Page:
The tusks were hidden in wooden crates, their final destination was China
During a press conference that took place only yesterday, the Director of the Malaysian Customs, Dato’ Azis Yacub, made it public news that the country's authorities succeeded in confiscating as many as 1,500 elephant tusks.The tusks were all hidden in wooden crates made to look like stacks of sawn timber, and their final destination was China.
What is interesting is the fact that, prior to their being discovered and confiscated in Malaysia, these elephant tusks had successfully transited the Spanish port of Algeciras, where they failed to get the attention of local authorities.
According to the World Wildlife Fund, a Malaysian company is now being investigated with respect to this illegal cargo.
Should it be found guilty of being involved in trafficking this ivory, it faces both major fines and having some of its employees locked up for up to five years.
Apparently, Malaysia grew significantly interested in putting an end to the illegal ivory trade after being singled out during a meeting of CITES (the Convention on International Trade in Endangered Species of Wild Fauna and Flora) and showed to be quite lenient as far as monitoring and ending such illegal shipments were concerned.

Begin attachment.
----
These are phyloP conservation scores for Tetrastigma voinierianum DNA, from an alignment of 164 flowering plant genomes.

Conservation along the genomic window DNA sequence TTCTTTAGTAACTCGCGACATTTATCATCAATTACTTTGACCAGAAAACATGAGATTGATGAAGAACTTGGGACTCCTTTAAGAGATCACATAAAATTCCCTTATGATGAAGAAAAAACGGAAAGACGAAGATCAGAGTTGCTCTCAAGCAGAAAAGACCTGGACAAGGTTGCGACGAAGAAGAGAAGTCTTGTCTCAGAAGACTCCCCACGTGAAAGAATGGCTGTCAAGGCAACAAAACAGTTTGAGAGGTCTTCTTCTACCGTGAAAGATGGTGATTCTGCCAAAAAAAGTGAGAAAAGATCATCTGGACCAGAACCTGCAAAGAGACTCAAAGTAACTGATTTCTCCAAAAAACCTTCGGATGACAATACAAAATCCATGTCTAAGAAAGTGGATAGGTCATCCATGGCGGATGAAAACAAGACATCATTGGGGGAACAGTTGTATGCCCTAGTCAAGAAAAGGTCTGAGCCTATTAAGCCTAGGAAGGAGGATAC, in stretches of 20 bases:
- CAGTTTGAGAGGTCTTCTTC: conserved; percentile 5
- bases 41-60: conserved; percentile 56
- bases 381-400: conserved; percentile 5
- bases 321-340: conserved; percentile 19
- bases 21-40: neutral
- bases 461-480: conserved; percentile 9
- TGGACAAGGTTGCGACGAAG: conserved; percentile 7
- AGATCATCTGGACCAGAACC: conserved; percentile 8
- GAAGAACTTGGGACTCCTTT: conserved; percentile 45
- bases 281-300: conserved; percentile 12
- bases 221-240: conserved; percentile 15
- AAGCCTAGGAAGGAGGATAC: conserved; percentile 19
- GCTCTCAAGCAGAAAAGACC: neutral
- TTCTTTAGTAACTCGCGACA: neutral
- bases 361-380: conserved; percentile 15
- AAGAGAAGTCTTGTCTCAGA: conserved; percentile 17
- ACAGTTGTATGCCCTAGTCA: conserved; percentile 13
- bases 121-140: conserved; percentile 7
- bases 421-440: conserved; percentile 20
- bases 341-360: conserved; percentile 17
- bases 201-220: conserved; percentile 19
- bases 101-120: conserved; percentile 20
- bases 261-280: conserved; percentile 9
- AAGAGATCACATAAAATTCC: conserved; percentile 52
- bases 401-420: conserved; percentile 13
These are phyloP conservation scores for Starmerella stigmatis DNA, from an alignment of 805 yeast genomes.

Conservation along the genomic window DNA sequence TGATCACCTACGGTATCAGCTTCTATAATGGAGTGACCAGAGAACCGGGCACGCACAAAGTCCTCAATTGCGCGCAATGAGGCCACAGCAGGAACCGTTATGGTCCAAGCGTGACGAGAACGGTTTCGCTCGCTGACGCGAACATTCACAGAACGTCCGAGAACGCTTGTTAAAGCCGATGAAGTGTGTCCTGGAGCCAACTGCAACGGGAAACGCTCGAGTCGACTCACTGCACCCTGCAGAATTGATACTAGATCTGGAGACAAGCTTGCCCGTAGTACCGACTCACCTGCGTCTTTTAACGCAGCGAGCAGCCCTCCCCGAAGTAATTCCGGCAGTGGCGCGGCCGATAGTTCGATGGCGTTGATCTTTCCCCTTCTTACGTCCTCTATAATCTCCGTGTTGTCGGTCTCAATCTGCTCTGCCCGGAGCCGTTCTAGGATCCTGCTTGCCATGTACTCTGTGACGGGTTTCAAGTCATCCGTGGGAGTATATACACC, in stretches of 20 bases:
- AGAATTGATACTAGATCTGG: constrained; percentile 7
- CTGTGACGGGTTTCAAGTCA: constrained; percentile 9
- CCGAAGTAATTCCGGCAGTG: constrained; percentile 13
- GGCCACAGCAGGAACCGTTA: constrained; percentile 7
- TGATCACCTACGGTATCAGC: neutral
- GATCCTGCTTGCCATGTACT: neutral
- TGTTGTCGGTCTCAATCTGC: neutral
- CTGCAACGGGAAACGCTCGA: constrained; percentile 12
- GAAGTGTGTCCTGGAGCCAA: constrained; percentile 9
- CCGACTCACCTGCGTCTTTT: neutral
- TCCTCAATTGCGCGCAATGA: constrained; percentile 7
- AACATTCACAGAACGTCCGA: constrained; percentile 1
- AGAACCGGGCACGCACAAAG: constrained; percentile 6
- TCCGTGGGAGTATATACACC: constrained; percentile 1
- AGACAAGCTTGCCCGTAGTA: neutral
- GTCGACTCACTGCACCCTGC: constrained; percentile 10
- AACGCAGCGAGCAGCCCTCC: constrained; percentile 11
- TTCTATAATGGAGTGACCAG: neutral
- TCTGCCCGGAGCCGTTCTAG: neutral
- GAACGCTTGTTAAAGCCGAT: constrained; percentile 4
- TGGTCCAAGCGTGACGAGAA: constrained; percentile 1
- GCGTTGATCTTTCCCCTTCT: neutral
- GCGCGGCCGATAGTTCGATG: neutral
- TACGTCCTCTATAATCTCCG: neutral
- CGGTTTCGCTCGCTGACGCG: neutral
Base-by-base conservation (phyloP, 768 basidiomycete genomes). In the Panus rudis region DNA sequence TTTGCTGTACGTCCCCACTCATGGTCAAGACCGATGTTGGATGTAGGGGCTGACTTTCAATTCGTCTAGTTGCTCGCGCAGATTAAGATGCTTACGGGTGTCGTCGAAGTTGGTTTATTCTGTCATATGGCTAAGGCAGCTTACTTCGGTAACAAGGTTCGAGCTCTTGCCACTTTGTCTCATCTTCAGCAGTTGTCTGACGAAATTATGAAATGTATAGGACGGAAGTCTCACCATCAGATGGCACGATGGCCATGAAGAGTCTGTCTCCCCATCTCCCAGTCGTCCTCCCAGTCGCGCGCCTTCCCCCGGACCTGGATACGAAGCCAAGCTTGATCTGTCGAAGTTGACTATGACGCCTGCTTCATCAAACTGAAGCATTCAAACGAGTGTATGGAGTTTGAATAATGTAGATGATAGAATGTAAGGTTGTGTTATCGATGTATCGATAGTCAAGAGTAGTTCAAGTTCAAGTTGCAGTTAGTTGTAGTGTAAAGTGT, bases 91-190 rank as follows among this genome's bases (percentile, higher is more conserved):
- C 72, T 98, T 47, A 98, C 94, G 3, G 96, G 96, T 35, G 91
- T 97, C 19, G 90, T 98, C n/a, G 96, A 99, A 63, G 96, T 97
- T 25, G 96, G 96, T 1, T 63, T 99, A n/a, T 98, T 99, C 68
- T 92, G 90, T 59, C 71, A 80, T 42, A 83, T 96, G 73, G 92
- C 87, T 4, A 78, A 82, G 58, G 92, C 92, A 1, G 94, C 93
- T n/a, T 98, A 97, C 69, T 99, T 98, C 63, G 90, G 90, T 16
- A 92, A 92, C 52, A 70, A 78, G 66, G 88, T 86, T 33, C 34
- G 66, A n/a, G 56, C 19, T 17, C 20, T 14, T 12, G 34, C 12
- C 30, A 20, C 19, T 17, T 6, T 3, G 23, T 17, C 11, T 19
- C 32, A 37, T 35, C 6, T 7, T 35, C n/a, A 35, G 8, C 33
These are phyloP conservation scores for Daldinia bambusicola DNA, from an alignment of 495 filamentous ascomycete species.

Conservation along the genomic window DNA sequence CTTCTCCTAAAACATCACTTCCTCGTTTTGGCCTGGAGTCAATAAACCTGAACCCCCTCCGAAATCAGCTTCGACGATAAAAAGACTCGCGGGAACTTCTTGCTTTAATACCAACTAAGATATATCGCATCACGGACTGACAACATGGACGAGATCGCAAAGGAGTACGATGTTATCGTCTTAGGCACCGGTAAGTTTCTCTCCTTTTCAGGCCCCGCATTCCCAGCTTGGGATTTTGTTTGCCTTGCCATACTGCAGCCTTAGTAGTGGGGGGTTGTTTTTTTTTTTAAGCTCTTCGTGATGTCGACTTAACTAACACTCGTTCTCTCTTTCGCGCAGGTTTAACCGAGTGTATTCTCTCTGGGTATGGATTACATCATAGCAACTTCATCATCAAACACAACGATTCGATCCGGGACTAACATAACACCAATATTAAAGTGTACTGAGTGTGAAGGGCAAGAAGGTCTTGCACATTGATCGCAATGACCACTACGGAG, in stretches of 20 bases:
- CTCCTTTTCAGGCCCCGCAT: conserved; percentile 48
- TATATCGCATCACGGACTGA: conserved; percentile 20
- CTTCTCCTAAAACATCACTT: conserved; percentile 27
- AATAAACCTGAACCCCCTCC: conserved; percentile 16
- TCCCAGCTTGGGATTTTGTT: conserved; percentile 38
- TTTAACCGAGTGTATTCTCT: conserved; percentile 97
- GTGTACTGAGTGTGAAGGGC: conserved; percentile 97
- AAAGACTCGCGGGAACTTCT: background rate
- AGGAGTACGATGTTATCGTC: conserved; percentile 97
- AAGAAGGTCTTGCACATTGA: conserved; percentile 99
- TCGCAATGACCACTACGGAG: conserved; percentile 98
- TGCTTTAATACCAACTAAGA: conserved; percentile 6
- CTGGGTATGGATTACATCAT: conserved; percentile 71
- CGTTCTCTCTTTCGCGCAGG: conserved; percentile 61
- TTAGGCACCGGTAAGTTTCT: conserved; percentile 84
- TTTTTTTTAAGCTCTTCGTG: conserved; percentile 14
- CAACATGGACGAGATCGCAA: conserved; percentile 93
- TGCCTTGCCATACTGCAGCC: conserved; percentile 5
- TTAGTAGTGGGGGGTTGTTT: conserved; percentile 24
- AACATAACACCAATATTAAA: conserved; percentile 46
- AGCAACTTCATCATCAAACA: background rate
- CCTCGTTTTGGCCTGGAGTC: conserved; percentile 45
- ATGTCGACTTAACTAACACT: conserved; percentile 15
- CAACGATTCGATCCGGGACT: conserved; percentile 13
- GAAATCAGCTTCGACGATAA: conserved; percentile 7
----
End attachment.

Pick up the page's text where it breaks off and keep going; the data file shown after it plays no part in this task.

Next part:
Hoping to make amends for its past behavior, Malaysia is now asking that whoever knows anything about such illegal activities step forth and let the authorities know as well.
“Azis called on the public to continue providing the department with information that would help it stop more shipments like these. He assured that informants identities would be kept confidential and a financial reward would be paid if the information led to a successful case,” reads the official website for the World Wildlife Fund.
The size of this elephant tusks shipment makes it the largest such capture made in Malaysia thus far.
“TRAFFIC commends the customs department on its vigilance and hopes to see it pursue all leads towards finding the criminals that are using Malaysia as a transit point for ivory,” commented on this seizure Dr. William Schaedla, TRAFFIC’s [Trade Records Analysis of Flora and Fauna in Commerce] director in South-East Asia.